All You Need to Know About Argentine Spanish
Do you want to learn Argentine Spanish before visiting the birthplace of tango? This lesson on Argentinian Spanish will show you how distinctive, fun, and colorful their forms of speech can be.
Looking for more reasons to learn Argentine Spanish? Phonetically, it is the most distinctive Spanish from the world due to its Italian melody. Italian immigrants that landed in Argentina passed on traditions, customs and this musical accent.
Combined with its slang, Argentine Spanish has to be one of the most interesting ways of approaching the second most spoken language of the world.
Enjoy this sneak peek into Argentine Spanish and culture!
Argentine Spanish Particulars
As a Latin American who is not Argentinian I can tell you that what stands out the most is the way they pronounce the letter y as in playa (beach) and the letter ll as in lluvia (rain). The sound they make is “sh” as in “show,” resulting in plasha and shuvia.
Also keep in mind that second person conjugations are very different when it comes to Argentina, including the pronoun.
First, substitute the word tú with vos. (This word comes from the word “você,” which means you in Portuguese.) You also need to add an accent to the end syllable of most verbs:
- Vos conocés (you know) instead of tú conoces.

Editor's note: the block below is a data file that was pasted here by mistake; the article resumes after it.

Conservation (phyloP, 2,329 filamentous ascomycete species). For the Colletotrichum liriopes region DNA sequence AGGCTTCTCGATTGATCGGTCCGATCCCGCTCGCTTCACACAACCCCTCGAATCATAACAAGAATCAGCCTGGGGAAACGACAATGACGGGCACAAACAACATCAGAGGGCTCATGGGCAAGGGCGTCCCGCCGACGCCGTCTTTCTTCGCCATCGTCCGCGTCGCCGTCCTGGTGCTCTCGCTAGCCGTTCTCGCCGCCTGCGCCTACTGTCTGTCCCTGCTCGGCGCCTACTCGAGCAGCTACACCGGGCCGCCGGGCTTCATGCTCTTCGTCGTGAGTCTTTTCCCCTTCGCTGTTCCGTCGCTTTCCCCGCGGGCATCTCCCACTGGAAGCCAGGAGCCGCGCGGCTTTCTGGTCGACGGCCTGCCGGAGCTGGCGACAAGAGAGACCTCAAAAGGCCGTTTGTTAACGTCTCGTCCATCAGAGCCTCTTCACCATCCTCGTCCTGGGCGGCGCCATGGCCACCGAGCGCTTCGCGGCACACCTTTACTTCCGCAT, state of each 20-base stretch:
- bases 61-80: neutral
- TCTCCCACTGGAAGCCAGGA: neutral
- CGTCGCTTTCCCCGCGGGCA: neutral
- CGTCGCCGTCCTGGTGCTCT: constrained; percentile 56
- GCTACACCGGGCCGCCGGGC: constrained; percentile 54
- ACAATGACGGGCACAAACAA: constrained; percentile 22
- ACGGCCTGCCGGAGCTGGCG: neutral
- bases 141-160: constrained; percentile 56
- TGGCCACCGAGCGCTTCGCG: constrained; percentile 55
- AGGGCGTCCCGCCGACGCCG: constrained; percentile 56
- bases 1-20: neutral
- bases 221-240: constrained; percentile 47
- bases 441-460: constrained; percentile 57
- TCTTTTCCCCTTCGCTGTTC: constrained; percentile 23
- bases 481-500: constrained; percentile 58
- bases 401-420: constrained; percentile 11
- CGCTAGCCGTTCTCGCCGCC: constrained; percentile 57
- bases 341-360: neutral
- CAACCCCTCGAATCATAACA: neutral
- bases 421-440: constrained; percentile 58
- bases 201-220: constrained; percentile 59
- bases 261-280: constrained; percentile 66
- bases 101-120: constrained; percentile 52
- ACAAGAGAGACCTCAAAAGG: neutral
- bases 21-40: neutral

- Vos hablás (you speak) instead of tu hablas.
For some verbs, a vowel is omitted as well:
- Vos pensás (you think) instead of tú piensas.
- Vos venís (you come) instead of tú vienes.
- Vos contás (you tell) instead of tú cuentas.
11+ Argentine Spanish Slang Words to Know
Slang—la jerga or el argot—refers to informal words that develop in the oral tradition of a given country or region. These street words are typically used by teenagers and young adults, among others.
Learning slang gives unique insight into a country or region’s culture. These details are key if you want to deepen your understanding of a certain society or culture.
If you visit Argentina without knowing what che means, you’ll be confused 50% of the time. Che is another way of saying “hey” or “dude” and can be used at the beginning or at the end of a sentence.
Ernesto “Che” Guevara, the famous Argentine revolutionary who was involved in the Cuban Revolution had this ubiquitous word as his nickname.
Che, ¿cómo estuvo el examen?
Hey, how was the exam?
Qué barato está, che.
Dude, this is very cheap.
Boludo is a word that ranges from “man” to “idiot,” so context is key. It can have both positive and negative connotations. It is very common to hear friends say it to each other. Boludo, along with che are the pillars of Argentine Spanish, so use them wisely.
Che boludo, ¿qué hora es?
Hey man, what time is it?
Boluda, no cerraste la puerta.
Dude, you didn’t shut the door.
As a noun you can say it to a person -boluda- or to a thing -boludeces-. Boludeces can translate to nonsense, rubbish, or foolishness.
No me digas boludeces.
Don’t tell me nonsense.
Fue a decirle boludeces a mi novia y ahora ella está enojada.
He went to say some foolishness to my girlfriend and now she is mad.